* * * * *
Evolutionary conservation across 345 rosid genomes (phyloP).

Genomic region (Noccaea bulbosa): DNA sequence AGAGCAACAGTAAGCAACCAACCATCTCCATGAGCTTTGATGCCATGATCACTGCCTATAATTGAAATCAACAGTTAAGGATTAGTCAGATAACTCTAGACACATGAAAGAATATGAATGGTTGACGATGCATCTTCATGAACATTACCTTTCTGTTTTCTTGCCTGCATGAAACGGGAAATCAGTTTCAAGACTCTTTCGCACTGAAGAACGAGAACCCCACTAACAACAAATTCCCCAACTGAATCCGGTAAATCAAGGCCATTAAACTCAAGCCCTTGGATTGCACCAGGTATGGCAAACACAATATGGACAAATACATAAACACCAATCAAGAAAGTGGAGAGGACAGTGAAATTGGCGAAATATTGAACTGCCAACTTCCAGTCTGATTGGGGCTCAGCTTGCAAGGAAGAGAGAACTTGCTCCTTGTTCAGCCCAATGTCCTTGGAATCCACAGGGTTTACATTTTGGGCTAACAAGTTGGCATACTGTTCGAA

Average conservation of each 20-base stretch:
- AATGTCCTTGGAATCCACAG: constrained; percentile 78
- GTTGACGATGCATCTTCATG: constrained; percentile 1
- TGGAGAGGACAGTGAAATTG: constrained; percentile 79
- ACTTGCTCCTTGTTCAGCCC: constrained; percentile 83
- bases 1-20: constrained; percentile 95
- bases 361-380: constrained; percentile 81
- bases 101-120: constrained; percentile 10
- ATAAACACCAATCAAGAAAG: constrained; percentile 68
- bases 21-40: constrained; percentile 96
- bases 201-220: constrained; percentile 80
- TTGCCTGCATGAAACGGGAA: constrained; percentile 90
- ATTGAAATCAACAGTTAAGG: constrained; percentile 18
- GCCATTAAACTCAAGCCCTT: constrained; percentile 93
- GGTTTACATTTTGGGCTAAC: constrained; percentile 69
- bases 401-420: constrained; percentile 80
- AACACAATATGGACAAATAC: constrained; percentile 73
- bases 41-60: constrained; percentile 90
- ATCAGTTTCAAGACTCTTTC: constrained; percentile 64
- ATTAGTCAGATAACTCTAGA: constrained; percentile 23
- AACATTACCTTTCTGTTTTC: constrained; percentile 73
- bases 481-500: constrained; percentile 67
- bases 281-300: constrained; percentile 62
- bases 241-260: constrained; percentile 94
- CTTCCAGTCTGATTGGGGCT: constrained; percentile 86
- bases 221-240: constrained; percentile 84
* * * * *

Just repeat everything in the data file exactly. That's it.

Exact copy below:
Evolutionary conservation across 345 rosid genomes (phyloP).

Genomic region (Noccaea bulbosa): DNA sequence AGAGCAACAGTAAGCAACCAACCATCTCCATGAGCTTTGATGCCATGATCACTGCCTATAATTGAAATCAACAGTTAAGGATTAGTCAGATAACTCTAGACACATGAAAGAATATGAATGGTTGACGATGCATCTTCATGAACATTACCTTTCTGTTTTCTTGCCTGCATGAAACGGGAAATCAGTTTCAAGACTCTTTCGCACTGAAGAACGAGAACCCCACTAACAACAAATTCCCCAACTGAATCCGGTAAATCAAGGCCATTAAACTCAAGCCCTTGGATTGCACCAGGTATGGCAAACACAATATGGACAAATACATAAACACCAATCAAGAAAGTGGAGAGGACAGTGAAATTGGCGAAATATTGAACTGCCAACTTCCAGTCTGATTGGGGCTCAGCTTGCAAGGAAGAGAGAACTTGCTCCTTGTTCAGCCCAATGTCCTTGGAATCCACAGGGTTTACATTTTGGGCTAACAAGTTGGCATACTGTTCGAA

Average conservation of each 20-base stretch:
- AATGTCCTTGGAATCCACAG: constrained; percentile 78
- GTTGACGATGCATCTTCATG: constrained; percentile 1
- TGGAGAGGACAGTGAAATTG: constrained; percentile 79
- ACTTGCTCCTTGTTCAGCCC: constrained; percentile 83
- bases 1-20: constrained; percentile 95
- bases 361-380: constrained; percentile 81
- bases 101-120: constrained; percentile 10
- ATAAACACCAATCAAGAAAG: constrained; percentile 68
- bases 21-40: constrained; percentile 96
- bases 201-220: constrained; percentile 80
- TTGCCTGCATGAAACGGGAA: constrained; percentile 90
- ATTGAAATCAACAGTTAAGG: constrained; percentile 18
- GCCATTAAACTCAAGCCCTT: constrained; percentile 93
- GGTTTACATTTTGGGCTAAC: constrained; percentile 69
- bases 401-420: constrained; percentile 80
- AACACAATATGGACAAATAC: constrained; percentile 73
- bases 41-60: constrained; percentile 90
- ATCAGTTTCAAGACTCTTTC: constrained; percentile 64
- ATTAGTCAGATAACTCTAGA: constrained; percentile 23
- AACATTACCTTTCTGTTTTC: constrained; percentile 73
- bases 481-500: constrained; percentile 67
- bases 281-300: constrained; percentile 62
- bases 241-260: constrained; percentile 94
- CTTCCAGTCTGATTGGGGCT: constrained; percentile 86
- bases 221-240: constrained; percentile 84